How far off is Vir Biotechnology, Inc. (NASDAQ:VIR) from its intrinsic value? Using the most recent financial data, we’ll take a look at whether the stock is fairly priced by taking the forecast future cash flows of the company and discounting them back to today’s value. We will use the Discounted Cash Flow (DCF) model on this occasion. Before you think you won’t be able to understand it, just read on! It’s actually much less complex than you’d imagine.
Remember though, that there are many ways to estimate a company’s value, and a DCF is just one method. If you still have some burning questions about this type of valuation, take a look at the Simply Wall St analysis model.
Is Vir Biotechnology fairly valued?
We use what is known as a 2-stage model, which simply means we have two different periods of growth rates for the company’s cash flows. Generally the first stage is higher growth, and the second stage is a lower growth phase. To start off with, we need to estimate the next ten years of cash flows. Where possible we use analyst estimates, but when these aren’t available we extrapolate the previous free cash flow (FCF) from the last estimate or reported value. We assume companies with shrinking free cash flow will slow their rate of shrinkage, and that companies with growing free cash flow will see their growth rate slow, over this period. We do this to reflect that growth tends to slow more in the early years than it does in later years.
A DCF is all about the idea that a dollar in the future is less valuable than a dollar today, so we discount the value of these future cash flows to their estimated value in today’s dollars:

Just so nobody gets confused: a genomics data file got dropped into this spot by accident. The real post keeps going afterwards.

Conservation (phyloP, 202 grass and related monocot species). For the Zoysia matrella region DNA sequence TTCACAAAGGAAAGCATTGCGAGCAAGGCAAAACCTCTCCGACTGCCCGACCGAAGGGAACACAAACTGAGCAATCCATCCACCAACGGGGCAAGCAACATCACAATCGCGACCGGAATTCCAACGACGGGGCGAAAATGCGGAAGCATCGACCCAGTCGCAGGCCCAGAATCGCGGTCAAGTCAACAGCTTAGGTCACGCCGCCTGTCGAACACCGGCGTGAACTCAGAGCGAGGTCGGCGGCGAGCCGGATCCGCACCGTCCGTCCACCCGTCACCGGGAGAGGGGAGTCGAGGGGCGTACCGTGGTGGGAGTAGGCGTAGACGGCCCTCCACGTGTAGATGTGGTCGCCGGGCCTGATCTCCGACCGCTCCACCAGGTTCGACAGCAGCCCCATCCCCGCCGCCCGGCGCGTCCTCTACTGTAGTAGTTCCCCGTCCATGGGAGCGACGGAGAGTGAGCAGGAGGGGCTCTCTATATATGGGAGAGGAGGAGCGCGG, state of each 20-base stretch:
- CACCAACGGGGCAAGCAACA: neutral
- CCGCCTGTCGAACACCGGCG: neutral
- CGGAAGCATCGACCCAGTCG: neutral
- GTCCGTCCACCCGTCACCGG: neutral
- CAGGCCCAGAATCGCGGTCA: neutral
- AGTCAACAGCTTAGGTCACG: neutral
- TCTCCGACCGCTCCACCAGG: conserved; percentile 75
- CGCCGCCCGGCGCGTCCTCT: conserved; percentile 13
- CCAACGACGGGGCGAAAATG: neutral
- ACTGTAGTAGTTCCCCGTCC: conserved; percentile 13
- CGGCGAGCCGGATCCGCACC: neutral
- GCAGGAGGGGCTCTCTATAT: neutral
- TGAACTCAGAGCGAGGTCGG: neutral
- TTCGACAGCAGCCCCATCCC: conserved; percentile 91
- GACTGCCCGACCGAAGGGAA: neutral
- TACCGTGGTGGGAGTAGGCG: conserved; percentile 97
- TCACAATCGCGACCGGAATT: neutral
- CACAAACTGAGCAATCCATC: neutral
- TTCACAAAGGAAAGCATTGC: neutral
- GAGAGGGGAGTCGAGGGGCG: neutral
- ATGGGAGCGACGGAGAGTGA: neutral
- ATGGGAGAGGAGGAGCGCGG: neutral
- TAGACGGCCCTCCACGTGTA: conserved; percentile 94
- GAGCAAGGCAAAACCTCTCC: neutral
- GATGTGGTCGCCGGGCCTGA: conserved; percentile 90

10-year free cash flow (FCF) estimate
|Levered FCF ($, Millions)||-US$236.4m||-US$28.1m||US$70.0m||US$113.3m||US$162.9m||US$213.9m||US$262.1m||US$304.9m||US$341.7m||US$372.5m|
|Growth Rate Estimate Source||Analyst x2||Analyst x2||Analyst x1||Est @ 61.8%||Est @ 43.86%||Est @ 31.3%||Est @ 22.51%||Est @ 16.35%||Est @ 12.04%||Est @ 9.03%|
|Present Value ($, Millions) Discounted @ 6.6%||-US$222||-US$24.8||US$57.8||US$87.8||US$118||US$146||US$168||US$183||US$193||US$197|
(“Est” = FCF growth rate estimated by Simply Wall St)
Present Value of 10-year Cash Flow (PVCF) = US$903m
After calculating the present value of future cash flows in the initial 10-year period, we need to calculate the Terminal Value, which accounts for all future cash flows beyond the first stage. The Gordon Growth formula is used to calculate Terminal Value at a future annual growth rate equal to the 5-year average of the 10-year government bond yield of 2.0%. We discount the terminal cash flows to today’s value at a cost of equity of 6.6%.
Terminal Value (TV)= FCF2030 × (1 + g) ÷ (r – g) = US$373m× (1 + 2.0%) ÷ (6.6%– 2.0%) = US$8.3b
Present Value of Terminal Value (PVTV)= TV / (1 + r)10= US$8.3b÷ ( 1 + 6.6%)10= US$4.4b
The total value is the sum of cash flows for the next ten years plus the discounted terminal value, which results in the Total Equity Value, which in this case is US$5.3b. The last step is to then divide the equity value by the number of shares outstanding. Compared to the current share price of US$45.5, the company appears around fair value at the time of writing. Valuations are imprecise instruments though, rather like a telescope – move a few degrees and end up in a different galaxy. Do keep this in mind.